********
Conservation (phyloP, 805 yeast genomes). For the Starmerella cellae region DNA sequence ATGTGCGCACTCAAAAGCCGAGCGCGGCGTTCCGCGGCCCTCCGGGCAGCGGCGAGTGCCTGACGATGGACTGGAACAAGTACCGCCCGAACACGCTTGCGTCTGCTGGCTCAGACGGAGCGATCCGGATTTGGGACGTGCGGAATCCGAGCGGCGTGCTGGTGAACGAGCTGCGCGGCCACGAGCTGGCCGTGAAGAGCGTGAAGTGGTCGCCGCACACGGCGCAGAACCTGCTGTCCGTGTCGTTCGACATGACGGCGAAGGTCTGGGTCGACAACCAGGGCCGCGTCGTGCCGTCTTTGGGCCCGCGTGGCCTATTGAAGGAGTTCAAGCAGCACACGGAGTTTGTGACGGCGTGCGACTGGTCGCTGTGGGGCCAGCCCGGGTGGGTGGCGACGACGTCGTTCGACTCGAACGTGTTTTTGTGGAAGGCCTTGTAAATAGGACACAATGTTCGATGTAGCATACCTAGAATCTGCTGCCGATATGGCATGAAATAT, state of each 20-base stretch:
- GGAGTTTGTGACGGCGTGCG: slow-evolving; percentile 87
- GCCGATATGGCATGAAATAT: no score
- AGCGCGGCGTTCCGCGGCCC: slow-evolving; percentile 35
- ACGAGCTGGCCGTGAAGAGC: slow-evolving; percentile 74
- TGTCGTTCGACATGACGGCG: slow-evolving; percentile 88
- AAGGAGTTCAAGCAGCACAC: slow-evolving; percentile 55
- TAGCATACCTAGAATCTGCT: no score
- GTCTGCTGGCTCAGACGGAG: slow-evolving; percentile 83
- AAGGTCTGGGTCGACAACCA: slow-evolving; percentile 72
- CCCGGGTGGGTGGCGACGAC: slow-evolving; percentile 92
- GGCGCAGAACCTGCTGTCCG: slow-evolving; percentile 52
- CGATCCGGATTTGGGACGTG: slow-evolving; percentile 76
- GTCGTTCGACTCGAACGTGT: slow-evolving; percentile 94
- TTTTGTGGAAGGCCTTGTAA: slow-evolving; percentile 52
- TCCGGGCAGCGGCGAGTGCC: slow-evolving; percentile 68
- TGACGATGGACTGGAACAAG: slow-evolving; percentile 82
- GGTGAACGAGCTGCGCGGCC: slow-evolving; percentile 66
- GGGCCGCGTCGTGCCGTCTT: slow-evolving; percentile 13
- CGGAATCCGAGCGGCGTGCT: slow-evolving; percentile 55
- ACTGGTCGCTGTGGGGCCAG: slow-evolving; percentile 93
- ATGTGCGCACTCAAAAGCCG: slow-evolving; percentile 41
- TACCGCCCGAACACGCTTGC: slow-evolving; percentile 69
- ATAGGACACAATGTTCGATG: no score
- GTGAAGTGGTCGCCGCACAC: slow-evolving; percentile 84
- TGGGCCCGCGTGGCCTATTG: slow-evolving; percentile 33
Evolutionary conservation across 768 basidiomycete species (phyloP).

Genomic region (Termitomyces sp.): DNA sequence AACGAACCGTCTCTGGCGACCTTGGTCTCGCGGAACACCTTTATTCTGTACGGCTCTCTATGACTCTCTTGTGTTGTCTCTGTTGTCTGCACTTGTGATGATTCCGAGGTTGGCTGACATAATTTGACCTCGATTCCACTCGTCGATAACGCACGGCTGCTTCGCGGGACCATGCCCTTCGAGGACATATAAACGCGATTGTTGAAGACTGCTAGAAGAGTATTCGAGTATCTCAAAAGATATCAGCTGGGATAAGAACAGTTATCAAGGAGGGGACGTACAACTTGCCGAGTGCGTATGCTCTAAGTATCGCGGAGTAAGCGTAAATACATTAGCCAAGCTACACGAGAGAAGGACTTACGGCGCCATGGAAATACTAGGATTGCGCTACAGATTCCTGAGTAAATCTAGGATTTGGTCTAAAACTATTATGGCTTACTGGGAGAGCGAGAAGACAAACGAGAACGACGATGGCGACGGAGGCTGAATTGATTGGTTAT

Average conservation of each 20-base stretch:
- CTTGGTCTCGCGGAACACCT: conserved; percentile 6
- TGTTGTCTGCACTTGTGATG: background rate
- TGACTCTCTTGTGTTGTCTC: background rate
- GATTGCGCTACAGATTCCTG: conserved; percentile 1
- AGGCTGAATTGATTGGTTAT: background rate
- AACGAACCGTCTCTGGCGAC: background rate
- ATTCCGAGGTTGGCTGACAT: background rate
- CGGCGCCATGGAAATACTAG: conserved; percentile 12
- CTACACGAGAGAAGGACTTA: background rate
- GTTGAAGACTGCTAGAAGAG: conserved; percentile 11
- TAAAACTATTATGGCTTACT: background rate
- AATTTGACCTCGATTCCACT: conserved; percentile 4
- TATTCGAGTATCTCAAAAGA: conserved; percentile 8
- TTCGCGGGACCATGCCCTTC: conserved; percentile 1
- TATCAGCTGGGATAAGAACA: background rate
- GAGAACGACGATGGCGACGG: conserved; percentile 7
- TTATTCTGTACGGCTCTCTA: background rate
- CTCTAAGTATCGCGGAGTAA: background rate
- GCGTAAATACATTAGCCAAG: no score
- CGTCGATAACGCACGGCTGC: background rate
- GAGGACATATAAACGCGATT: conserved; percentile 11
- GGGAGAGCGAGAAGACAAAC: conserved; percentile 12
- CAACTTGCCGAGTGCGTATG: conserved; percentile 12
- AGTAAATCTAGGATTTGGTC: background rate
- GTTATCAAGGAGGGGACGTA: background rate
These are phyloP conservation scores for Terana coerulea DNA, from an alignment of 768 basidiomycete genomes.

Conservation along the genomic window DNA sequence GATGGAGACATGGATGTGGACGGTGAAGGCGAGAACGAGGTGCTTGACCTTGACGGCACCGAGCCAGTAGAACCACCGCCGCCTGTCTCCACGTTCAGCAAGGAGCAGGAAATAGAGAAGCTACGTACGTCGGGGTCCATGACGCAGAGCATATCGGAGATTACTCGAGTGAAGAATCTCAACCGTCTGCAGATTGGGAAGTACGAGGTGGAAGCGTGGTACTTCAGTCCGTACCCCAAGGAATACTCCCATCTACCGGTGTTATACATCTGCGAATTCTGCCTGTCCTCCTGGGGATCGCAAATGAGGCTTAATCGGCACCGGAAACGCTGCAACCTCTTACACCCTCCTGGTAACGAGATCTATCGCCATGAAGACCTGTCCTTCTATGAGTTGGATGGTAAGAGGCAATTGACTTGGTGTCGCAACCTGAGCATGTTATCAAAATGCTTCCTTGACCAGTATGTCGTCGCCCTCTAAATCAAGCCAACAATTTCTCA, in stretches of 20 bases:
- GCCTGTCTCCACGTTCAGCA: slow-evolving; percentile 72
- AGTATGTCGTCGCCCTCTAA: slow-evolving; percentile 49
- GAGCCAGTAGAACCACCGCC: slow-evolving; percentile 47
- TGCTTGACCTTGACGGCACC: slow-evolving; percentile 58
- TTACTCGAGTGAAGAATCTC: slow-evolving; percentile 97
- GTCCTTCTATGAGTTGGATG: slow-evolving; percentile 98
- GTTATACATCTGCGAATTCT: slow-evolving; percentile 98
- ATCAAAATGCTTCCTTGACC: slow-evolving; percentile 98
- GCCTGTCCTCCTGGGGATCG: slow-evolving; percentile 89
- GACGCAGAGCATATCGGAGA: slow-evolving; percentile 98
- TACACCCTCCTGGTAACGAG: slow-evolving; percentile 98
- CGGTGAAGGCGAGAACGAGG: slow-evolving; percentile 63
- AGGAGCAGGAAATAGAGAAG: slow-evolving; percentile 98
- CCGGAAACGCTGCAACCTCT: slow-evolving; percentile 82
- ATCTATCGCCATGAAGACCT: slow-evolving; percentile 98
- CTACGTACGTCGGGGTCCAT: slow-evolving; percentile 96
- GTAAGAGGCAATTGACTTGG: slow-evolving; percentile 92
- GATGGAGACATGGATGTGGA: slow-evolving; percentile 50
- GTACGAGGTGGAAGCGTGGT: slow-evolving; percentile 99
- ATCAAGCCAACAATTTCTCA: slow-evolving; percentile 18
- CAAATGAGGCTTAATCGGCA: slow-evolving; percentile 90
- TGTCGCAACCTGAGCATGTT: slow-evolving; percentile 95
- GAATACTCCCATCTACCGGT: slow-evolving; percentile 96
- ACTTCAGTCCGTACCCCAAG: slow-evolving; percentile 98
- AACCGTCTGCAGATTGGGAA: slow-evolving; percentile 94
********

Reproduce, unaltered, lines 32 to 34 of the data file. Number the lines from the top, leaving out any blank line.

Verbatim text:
- TGACTCTCTTGTGTTGTCTC: background rate
- GATTGCGCTACAGATTCCTG: conserved; percentile 1
- AGGCTGAATTGATTGGTTAT: background rate